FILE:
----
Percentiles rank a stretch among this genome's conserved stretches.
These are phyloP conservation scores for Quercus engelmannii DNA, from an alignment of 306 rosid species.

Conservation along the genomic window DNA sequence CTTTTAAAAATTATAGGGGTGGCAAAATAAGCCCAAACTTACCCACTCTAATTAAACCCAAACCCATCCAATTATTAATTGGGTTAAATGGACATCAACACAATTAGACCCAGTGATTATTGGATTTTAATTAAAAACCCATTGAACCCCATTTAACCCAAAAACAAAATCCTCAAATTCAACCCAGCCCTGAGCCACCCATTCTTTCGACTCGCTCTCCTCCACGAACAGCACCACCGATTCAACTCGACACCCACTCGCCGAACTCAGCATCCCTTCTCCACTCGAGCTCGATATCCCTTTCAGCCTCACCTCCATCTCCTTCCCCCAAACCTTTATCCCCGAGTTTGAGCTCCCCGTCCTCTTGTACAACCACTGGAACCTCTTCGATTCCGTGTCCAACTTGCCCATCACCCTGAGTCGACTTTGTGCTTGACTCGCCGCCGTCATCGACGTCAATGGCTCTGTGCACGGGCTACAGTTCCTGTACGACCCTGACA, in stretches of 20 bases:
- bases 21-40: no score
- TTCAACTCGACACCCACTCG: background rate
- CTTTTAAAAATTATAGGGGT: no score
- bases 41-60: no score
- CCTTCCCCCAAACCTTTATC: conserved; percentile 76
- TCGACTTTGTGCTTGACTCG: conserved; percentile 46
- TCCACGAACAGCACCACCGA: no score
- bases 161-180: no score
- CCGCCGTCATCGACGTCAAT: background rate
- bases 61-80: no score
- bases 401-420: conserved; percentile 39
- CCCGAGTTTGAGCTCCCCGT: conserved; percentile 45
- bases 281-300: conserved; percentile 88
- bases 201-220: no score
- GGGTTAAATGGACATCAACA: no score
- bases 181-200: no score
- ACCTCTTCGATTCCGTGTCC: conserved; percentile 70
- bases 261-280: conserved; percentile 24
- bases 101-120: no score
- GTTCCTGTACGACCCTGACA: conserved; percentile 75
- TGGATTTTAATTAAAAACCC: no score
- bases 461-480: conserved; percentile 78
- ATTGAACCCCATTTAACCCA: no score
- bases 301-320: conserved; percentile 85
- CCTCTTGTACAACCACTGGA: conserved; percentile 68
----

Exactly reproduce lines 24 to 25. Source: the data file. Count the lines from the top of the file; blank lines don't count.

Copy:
- TGGATTTTAATTAAAAACCC: no score
- bases 461-480: conserved; percentile 78